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Author Topic: the so called minuature formats  (Read 19615 times)
dturina
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« Reply #40 on: October 01, 2005, 01:40:03 PM »
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From what I can read, 150mm f/2 has stunning performance at 60 LP, wide open. I have more difficulty reading the Canon chart, as it isn't as well explained, so I can't really tell. I can tell, however, that they both have excellent edge-to-edge sharpness and insane amounts of resolution.
The Canon charts have the thick lines representing contrast at 10 lp/mm and the thin lines 30 lp/mm. Black are at maximum aperture and blue at f8.

What I see here are thick black lines at virtually 100% MTF on the Canon chart, falling off just a bit towards the edges. This is clearly a better response than the Zuiko 150/2 at 20 lp/mm.

If we take an average of the thin solid black line and thin dotted black line, representing 30 lp/mm at full aperture, we find that it's mostly above 90%, falling below only towards the edges. If we take the better of the two lines at 30 lp/mm, the solid thin line representing sagittal resolution (like the spokes of a wheel), we find that sagittal resolution at 30 lp/mm is actually better than the Zuiko at 20 lp/mm.

What I can say in praise of the Zuiko chart is the meridional and sagittal lines do not diverge as much as in the Canon chart which I believe is indicative of better bokeh and less astigmatism, but the contrast at both 20 lp/mm and 60 lp/mm is simply not high enough for this lens to compete with the Canon 300/2.8. Of course it's a cheaper and lighter lens. It's also a stop faster, so it's got its advantages.
The problem is, Canon has measurements for both f/8 and wide open, and from their glossary file it seems they measure 10 and 30 line pairs. Zuiko has 20 and 60 line pairs graphs, wide open only. If that is the case, a comparison is difficult to make, especially since Canon's chart consists of apparently 8 lines, and they aren't that intuitively colored. Olympus chart is very easy to read.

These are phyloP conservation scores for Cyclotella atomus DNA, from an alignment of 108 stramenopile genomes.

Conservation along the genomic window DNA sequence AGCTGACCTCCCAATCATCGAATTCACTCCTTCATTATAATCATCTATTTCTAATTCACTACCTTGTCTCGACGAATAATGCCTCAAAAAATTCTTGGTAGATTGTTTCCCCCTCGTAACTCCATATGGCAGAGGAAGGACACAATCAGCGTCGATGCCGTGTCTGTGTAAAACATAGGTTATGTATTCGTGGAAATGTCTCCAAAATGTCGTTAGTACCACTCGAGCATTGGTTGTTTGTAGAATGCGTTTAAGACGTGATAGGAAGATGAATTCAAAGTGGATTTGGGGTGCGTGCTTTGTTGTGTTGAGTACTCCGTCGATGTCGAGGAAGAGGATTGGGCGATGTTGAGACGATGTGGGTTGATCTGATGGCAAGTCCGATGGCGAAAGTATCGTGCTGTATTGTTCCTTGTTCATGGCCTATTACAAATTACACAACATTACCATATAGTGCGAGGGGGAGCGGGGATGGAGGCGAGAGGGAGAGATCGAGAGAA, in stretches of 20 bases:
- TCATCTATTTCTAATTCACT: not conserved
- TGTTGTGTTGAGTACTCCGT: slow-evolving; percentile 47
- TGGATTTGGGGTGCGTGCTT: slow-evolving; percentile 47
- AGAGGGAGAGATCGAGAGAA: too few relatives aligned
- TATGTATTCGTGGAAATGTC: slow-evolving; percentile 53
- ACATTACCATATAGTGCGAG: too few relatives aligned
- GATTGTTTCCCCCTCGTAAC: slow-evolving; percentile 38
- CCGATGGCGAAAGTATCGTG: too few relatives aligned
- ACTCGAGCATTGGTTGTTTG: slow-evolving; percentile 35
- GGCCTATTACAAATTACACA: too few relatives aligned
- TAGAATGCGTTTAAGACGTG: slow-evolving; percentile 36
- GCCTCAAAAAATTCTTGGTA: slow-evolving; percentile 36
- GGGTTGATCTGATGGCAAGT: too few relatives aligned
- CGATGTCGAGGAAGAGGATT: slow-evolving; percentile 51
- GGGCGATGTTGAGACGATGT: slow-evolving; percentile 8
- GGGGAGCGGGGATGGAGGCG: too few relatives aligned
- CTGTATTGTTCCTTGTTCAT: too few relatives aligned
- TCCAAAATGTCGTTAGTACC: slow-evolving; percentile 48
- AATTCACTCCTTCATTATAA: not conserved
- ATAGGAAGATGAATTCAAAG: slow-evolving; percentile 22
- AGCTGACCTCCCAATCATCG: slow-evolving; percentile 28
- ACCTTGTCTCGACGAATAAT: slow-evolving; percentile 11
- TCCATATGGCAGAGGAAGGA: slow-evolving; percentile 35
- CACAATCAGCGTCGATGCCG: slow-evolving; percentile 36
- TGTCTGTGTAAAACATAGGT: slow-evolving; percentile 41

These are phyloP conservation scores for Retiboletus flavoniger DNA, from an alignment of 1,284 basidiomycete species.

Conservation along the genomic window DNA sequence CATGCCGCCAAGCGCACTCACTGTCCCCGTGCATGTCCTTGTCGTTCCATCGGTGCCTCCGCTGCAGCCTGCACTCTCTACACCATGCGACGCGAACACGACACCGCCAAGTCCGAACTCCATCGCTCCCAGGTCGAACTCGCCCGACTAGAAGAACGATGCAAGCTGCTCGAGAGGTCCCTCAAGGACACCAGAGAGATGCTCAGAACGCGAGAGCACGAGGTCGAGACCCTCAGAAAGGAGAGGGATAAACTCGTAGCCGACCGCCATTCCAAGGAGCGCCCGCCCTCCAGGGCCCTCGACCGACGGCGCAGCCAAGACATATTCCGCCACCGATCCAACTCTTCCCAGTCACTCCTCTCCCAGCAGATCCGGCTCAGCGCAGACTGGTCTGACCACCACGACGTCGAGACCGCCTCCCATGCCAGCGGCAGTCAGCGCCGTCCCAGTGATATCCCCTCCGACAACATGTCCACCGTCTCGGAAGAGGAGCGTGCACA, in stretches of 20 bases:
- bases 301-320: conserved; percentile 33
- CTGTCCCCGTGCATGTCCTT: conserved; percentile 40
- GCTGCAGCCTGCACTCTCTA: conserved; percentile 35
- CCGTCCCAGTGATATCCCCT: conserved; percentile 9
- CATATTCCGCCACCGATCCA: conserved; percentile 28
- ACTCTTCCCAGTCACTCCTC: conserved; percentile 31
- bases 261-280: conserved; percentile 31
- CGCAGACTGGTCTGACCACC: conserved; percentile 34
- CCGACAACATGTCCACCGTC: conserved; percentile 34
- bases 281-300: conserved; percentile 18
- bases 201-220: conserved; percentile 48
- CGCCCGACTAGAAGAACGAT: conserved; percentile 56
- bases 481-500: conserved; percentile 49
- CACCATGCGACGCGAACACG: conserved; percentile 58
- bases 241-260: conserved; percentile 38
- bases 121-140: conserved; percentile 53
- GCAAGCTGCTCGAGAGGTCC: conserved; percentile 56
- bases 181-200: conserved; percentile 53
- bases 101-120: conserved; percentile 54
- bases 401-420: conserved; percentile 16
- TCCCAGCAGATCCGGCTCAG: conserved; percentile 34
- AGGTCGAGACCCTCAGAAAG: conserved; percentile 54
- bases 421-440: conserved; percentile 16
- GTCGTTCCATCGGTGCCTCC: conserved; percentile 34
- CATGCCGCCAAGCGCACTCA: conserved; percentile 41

ps: ignore me; I just saw that I basically said the same things you did - it's obviously past my bedtime.
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Danijel
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« Reply #41 on: October 01, 2005, 04:24:08 PM »
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All I know is how awesome my 8x10 prints look with my 6mp dSLR compared to the film I was shooting before, and with small, light, cheap equipment.

Its a great time to be a photographer on a budget, and its only getting better.
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Ray
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« Reply #42 on: October 01, 2005, 09:39:42 PM »
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Of course, to be fair to BJL, he has already conceded that telephoto lens design cannot provide the extra quality necessary to compensate for the smaller sensor, so comparing a Zuiko 150mm lens with a Canon 300mm merely confirms this fact.

If we examine the other end of the range, the situation is quite different, but I'm not sure if the reason is that Canon simply do not make high quality wide-angle lenses.

The Zuiko 7-14mm F4 seems to be so good I feel like buying an E-500 just so I can use this lens. The nearest Canon equivalent is the 16-35/2.8. The Zuiko has the advantage of being slightly wider. The Canon has the advantages of being one stop faster, lighter (surprisingly) and cheaper.

The MTF charts for these two lenses are here and there .

The thin solid and dashed lines on the Canon charts represent contrast at 30 lp/mm. The orange lines on the Zuiko chart represent contrast at 60 lp/mm. If the Zuiko MTF response at 60 lp/mm is as high as the Canon MTF response at 30 lp/mm, we could claim that the Zuiko lens has double the resolution, which it needs to have if the 4/3rds system is ever to equal the image quality of FF 35mm.

Examining these charts at equivalent distances along the x-axis, ie. comparing response at 2.5mm from the centre for the Zuiko with 5mm from the centre for the Canon and so on, it seems to me that the Zuiko has more than double the resolution of the 16-35, ie. on the whole its response at 60 lp/mm is actually better than that of the Canon at 30 lp/mm.

Dear me, Canon. You really will have to lift your game otherwise Olympus will steal the show .

I wonder if there's any way I could fit this lens to my 20D? The MTF response is so flat, the fall-off at the edges of the slightly larger 20D sensor might not be noticeable.
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dturina
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« Reply #43 on: October 02, 2005, 03:31:58 AM »
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Dear me, Canon. You really will have to lift your game otherwise Olympus will steal the show  Cheesy .